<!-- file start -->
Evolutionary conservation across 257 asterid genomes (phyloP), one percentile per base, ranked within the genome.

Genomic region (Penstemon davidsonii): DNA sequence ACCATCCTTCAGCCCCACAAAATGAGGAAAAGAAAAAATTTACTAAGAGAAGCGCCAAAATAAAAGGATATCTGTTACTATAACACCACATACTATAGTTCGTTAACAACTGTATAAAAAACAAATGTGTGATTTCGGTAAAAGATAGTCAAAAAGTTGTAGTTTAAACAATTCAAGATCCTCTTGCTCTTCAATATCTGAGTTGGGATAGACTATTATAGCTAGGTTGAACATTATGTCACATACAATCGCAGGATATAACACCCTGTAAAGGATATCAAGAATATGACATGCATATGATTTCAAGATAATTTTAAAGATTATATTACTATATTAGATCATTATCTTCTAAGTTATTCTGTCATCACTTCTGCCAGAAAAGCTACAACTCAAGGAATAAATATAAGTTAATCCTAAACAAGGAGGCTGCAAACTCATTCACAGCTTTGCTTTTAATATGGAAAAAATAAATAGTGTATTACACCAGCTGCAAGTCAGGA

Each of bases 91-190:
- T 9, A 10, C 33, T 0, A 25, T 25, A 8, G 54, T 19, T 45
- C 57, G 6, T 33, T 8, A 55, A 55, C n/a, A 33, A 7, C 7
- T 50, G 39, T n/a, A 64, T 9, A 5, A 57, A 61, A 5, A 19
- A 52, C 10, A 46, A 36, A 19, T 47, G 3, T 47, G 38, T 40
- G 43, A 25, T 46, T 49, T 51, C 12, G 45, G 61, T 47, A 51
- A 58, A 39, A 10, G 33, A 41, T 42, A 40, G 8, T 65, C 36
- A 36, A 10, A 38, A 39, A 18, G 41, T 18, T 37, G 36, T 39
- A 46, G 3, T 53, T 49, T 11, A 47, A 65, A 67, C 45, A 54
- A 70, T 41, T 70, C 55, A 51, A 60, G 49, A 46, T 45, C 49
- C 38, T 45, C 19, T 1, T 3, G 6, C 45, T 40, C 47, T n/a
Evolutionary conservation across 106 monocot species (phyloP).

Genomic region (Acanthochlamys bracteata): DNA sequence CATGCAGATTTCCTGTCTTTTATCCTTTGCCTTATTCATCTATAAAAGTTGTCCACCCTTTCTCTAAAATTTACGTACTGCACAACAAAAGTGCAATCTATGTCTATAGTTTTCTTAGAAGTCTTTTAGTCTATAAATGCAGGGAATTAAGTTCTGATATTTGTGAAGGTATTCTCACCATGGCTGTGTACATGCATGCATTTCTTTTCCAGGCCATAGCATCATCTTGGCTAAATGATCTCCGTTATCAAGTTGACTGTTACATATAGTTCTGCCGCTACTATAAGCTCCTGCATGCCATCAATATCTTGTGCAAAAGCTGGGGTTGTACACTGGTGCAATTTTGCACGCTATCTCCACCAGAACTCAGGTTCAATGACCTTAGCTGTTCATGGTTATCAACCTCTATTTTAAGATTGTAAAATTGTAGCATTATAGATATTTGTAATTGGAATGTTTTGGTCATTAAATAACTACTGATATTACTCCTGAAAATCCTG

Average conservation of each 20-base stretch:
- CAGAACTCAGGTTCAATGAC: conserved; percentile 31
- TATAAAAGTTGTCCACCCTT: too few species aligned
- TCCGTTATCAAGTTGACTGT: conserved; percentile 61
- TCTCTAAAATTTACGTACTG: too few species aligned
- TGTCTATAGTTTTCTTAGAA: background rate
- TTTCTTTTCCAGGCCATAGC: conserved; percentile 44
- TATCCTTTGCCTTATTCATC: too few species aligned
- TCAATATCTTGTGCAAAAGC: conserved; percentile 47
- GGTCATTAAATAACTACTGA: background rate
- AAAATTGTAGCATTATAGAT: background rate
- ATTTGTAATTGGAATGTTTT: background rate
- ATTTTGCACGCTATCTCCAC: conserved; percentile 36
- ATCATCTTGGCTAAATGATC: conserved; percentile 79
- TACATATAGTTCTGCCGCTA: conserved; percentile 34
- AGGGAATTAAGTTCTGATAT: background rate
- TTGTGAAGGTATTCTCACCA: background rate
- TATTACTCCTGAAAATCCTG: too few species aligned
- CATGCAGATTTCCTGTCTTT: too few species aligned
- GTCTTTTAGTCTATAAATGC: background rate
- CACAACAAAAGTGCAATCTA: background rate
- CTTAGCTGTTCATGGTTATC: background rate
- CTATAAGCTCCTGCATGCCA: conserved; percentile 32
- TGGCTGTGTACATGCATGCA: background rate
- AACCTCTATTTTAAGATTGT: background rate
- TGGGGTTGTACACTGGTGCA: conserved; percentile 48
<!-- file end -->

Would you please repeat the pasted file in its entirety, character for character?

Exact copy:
Evolutionary conservation across 257 asterid genomes (phyloP), one percentile per base, ranked within the genome.

Genomic region (Penstemon davidsonii): DNA sequence ACCATCCTTCAGCCCCACAAAATGAGGAAAAGAAAAAATTTACTAAGAGAAGCGCCAAAATAAAAGGATATCTGTTACTATAACACCACATACTATAGTTCGTTAACAACTGTATAAAAAACAAATGTGTGATTTCGGTAAAAGATAGTCAAAAAGTTGTAGTTTAAACAATTCAAGATCCTCTTGCTCTTCAATATCTGAGTTGGGATAGACTATTATAGCTAGGTTGAACATTATGTCACATACAATCGCAGGATATAACACCCTGTAAAGGATATCAAGAATATGACATGCATATGATTTCAAGATAATTTTAAAGATTATATTACTATATTAGATCATTATCTTCTAAGTTATTCTGTCATCACTTCTGCCAGAAAAGCTACAACTCAAGGAATAAATATAAGTTAATCCTAAACAAGGAGGCTGCAAACTCATTCACAGCTTTGCTTTTAATATGGAAAAAATAAATAGTGTATTACACCAGCTGCAAGTCAGGA

Each of bases 91-190:
- T 9, A 10, C 33, T 0, A 25, T 25, A 8, G 54, T 19, T 45
- C 57, G 6, T 33, T 8, A 55, A 55, C n/a, A 33, A 7, C 7
- T 50, G 39, T n/a, A 64, T 9, A 5, A 57, A 61, A 5, A 19
- A 52, C 10, A 46, A 36, A 19, T 47, G 3, T 47, G 38, T 40
- G 43, A 25, T 46, T 49, T 51, C 12, G 45, G 61, T 47, A 51
- A 58, A 39, A 10, G 33, A 41, T 42, A 40, G 8, T 65, C 36
- A 36, A 10, A 38, A 39, A 18, G 41, T 18, T 37, G 36, T 39
- A 46, G 3, T 53, T 49, T 11, A 47, A 65, A 67, C 45, A 54
- A 70, T 41, T 70, C 55, A 51, A 60, G 49, A 46, T 45, C 49
- C 38, T 45, C 19, T 1, T 3, G 6, C 45, T 40, C 47, T n/a
Evolutionary conservation across 106 monocot species (phyloP).

Genomic region (Acanthochlamys bracteata): DNA sequence CATGCAGATTTCCTGTCTTTTATCCTTTGCCTTATTCATCTATAAAAGTTGTCCACCCTTTCTCTAAAATTTACGTACTGCACAACAAAAGTGCAATCTATGTCTATAGTTTTCTTAGAAGTCTTTTAGTCTATAAATGCAGGGAATTAAGTTCTGATATTTGTGAAGGTATTCTCACCATGGCTGTGTACATGCATGCATTTCTTTTCCAGGCCATAGCATCATCTTGGCTAAATGATCTCCGTTATCAAGTTGACTGTTACATATAGTTCTGCCGCTACTATAAGCTCCTGCATGCCATCAATATCTTGTGCAAAAGCTGGGGTTGTACACTGGTGCAATTTTGCACGCTATCTCCACCAGAACTCAGGTTCAATGACCTTAGCTGTTCATGGTTATCAACCTCTATTTTAAGATTGTAAAATTGTAGCATTATAGATATTTGTAATTGGAATGTTTTGGTCATTAAATAACTACTGATATTACTCCTGAAAATCCTG

Average conservation of each 20-base stretch:
- CAGAACTCAGGTTCAATGAC: conserved; percentile 31
- TATAAAAGTTGTCCACCCTT: too few species aligned
- TCCGTTATCAAGTTGACTGT: conserved; percentile 61
- TCTCTAAAATTTACGTACTG: too few species aligned
- TGTCTATAGTTTTCTTAGAA: background rate
- TTTCTTTTCCAGGCCATAGC: conserved; percentile 44
- TATCCTTTGCCTTATTCATC: too few species aligned
- TCAATATCTTGTGCAAAAGC: conserved; percentile 47
- GGTCATTAAATAACTACTGA: background rate
- AAAATTGTAGCATTATAGAT: background rate
- ATTTGTAATTGGAATGTTTT: background rate
- ATTTTGCACGCTATCTCCAC: conserved; percentile 36
- ATCATCTTGGCTAAATGATC: conserved; percentile 79
- TACATATAGTTCTGCCGCTA: conserved; percentile 34
- AGGGAATTAAGTTCTGATAT: background rate
- TTGTGAAGGTATTCTCACCA: background rate
- TATTACTCCTGAAAATCCTG: too few species aligned
- CATGCAGATTTCCTGTCTTT: too few species aligned
- GTCTTTTAGTCTATAAATGC: background rate
- CACAACAAAAGTGCAATCTA: background rate
- CTTAGCTGTTCATGGTTATC: background rate
- CTATAAGCTCCTGCATGCCA: conserved; percentile 32
- TGGCTGTGTACATGCATGCA: background rate
- AACCTCTATTTTAAGATTGT: background rate
- TGGGGTTGTACACTGGTGCA: conserved; percentile 48